Re-Evaluating Healthy Living Yet?

With each passing day over the last couple of weeks, life has become more surreal than I have ever experienced in my almost 57 years. I have never seen empty store shelves the likes of which are happening around the world. I have never witnessed a level of fear over a virus such that has occurred with COVID-19. In China, where the virus originated, the average age of individuals who have died as a result of COVID-19 has been 56,  62% of which were men. Around half of those treated had underlying medical conditions, most commonly diabetes and high blood pressure. In America, an estimated 60 percent of all Americans have at least one chronic health condition, and 40 percent have more than one. Heart disease, cancer, and diabetes can exacerbate a Corona virus infection. Studies have shown these conditions, which are largely a self imposed result of unhealthy living, increase the odds of severe disease and death. If you have been the type who proclaims “I do not do healthy”, have you considered re-evaluating how you live your life as you pass all the empty shelves in your grocery store? Have you even consider how your unhealthy habits leave you more susceptible to dying from COVID-19?
Let’s be real and consider that COVID-19 is not the first pandemic, nor will it be the last that afflicts people around the world. We will get through this one way or the other. But going forward, if you have maintained a sedentary lifestyle and lived on unhealthy foods, are you going to take personal responsibility for your own health? Or, are you going to continue with your ways and demand that others fix your problems for you? Are you going to be proactive with your life? Or will you continue to be reactive only? Will you accept that your sedentary behaviors and dietary intake are independently associated with your risk of obesity and all that comes with it?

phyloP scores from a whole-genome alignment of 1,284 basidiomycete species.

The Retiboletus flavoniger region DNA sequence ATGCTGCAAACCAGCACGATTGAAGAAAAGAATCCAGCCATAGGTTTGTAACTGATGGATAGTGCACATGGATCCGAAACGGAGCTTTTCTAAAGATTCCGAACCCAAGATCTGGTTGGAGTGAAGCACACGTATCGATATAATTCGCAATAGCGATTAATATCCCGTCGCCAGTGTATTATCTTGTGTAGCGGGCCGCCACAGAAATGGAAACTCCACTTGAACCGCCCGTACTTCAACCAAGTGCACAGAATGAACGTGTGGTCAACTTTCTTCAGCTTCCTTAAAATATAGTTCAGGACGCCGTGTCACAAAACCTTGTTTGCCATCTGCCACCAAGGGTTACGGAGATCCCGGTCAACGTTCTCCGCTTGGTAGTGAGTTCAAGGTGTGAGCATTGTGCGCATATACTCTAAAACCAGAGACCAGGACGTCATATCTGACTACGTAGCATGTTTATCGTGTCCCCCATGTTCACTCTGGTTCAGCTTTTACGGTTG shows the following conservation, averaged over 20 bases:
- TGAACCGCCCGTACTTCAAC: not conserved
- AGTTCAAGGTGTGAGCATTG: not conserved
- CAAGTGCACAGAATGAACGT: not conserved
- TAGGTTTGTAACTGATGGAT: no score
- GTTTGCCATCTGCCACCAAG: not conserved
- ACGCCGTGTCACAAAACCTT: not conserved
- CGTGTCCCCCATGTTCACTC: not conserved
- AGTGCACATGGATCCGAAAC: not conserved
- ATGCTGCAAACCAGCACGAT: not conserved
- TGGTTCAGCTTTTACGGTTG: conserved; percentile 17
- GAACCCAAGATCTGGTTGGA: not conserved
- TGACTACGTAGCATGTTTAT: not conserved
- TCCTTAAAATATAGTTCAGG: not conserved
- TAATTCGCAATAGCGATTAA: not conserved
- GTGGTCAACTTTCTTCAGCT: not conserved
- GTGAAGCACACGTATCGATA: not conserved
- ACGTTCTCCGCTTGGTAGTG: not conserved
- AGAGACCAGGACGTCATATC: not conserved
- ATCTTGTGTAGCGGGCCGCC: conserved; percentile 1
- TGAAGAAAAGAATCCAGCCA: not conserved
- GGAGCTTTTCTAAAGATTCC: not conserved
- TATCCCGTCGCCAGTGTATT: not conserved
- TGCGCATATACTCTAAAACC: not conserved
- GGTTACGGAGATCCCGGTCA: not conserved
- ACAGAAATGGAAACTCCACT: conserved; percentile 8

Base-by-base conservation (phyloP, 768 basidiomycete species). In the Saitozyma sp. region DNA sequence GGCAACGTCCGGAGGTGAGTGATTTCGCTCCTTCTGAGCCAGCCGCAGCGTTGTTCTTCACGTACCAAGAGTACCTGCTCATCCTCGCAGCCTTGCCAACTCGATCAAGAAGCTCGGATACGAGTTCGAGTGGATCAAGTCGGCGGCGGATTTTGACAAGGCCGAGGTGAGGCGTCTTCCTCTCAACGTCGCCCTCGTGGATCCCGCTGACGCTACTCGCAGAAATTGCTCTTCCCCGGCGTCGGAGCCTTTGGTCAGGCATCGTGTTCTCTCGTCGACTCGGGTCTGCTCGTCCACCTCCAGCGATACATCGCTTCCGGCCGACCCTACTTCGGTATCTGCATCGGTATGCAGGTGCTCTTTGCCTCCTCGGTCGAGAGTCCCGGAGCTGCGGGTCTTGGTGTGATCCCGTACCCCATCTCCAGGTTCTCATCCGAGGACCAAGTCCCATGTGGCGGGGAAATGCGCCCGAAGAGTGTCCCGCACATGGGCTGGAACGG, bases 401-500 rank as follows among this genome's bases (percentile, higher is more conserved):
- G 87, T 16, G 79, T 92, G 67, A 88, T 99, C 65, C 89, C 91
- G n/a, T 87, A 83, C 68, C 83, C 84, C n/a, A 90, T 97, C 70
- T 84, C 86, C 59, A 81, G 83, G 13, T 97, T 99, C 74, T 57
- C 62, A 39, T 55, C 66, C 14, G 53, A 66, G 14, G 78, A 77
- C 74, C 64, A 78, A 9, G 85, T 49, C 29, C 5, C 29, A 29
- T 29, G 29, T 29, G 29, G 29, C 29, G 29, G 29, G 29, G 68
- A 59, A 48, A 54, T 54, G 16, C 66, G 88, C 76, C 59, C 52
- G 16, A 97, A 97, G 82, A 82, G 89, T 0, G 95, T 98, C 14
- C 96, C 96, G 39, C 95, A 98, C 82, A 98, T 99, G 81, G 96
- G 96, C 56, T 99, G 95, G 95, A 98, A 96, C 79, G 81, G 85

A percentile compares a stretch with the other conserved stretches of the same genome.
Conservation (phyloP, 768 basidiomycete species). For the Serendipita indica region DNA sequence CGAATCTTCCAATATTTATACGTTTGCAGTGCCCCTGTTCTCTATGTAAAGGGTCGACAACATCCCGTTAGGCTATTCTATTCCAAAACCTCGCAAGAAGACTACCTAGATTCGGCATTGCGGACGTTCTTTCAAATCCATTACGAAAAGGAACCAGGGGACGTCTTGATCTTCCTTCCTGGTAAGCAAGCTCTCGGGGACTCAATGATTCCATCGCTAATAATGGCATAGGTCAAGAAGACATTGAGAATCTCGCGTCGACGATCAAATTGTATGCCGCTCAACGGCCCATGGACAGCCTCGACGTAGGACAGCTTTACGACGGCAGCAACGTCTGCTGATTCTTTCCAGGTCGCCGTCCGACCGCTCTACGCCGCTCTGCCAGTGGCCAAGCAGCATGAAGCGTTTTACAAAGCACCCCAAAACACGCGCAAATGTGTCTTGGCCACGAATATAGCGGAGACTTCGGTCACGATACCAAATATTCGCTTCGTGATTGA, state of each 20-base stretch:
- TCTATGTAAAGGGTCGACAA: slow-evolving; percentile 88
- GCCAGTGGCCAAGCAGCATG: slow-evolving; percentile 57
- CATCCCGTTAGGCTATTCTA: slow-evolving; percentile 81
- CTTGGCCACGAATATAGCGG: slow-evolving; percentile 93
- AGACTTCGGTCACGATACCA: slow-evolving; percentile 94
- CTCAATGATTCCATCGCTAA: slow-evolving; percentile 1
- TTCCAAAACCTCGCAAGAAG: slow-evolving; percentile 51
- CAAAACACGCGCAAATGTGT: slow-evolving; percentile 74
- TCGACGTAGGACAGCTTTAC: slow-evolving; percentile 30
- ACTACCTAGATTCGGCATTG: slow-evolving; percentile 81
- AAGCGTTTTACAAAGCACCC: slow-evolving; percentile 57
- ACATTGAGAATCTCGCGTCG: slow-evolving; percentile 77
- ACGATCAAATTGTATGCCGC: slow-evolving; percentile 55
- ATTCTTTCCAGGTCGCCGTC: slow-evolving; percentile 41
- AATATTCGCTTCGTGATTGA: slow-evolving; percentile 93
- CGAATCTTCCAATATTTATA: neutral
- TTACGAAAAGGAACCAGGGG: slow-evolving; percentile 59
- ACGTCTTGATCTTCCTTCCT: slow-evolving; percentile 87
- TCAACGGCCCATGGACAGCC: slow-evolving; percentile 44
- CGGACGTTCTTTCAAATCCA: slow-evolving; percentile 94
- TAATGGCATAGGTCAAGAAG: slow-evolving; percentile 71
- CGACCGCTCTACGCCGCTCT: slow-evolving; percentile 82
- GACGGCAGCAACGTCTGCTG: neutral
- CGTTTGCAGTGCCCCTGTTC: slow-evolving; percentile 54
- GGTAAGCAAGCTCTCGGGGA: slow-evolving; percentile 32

It is no dark government secret that an unhealthy diet and physical inactivity are among the key modifiable risk factors for non-communicable diseases, such as diabetes and cardiovascular disease. Although such diseases often only appear in adulthood, these behaviors are typically initiated or reinforced already during childhood and adolescence. With the rise in childhood obesity rates, it is no longer uncommon to see children who have these maladies that we used to only see in the old and infirm. There is a growing tendency for our children to consume unbalanced diets with high intake of simple carbohydrates, oily foods, and consumption of sugar dense processed foods and drinks. Is it any wonder that our health industry can become overwhelmed without the addition of COVID-19 to add to their already heavy burden?

COVID-19 might take your life, you also might get run over a truck tomorrow. We just do not know what life has in store for us, but we can do all that is possible to live the healthiest lives we can. Sedentary lifestyles with unhealthy diets increase all causes of mortality, double the risk of cardiovascular diseases, diabetes, and obesity, and increase the risks of colon cancer, high blood pressure, osteoporosis, lipid disorders, depression and anxiety. According to WHO, 60 to 85% of people in the world—from both developed and developing countries—lead sedentary lifestyles, making it one of the more serious yet insufficiently addressed public health problems of our time. It is estimated that nearly two-thirds of children are also insufficiently active, with serious implications for their future health.

As bad as COVID-19 might be, there are far many other concerns in life you had better start taking just as seriously.

Start living a healthy life today!

5 Comments Add yours

  1. Jimi Magenheimer says:

    Great job brother. As i once read in one of your blogs it never to late to start the change. It will take will power and dedication to complete the journey that will never end until the end arrives.
    Thank you for these blogs and keep them coming.

    Love and prayers for you and your family


    1. David Yochim says:

      Thanks my brother. Please, spread the word about my work here. We appreciate your support

      Live you my brother.

  2. Thank you for the word of reason, David!

    1. David Yochim says:

      Thank you Dolly. I am more afraid of the panic than I am the virus. I pray this passes soon.

      1. I agree and pray as well.

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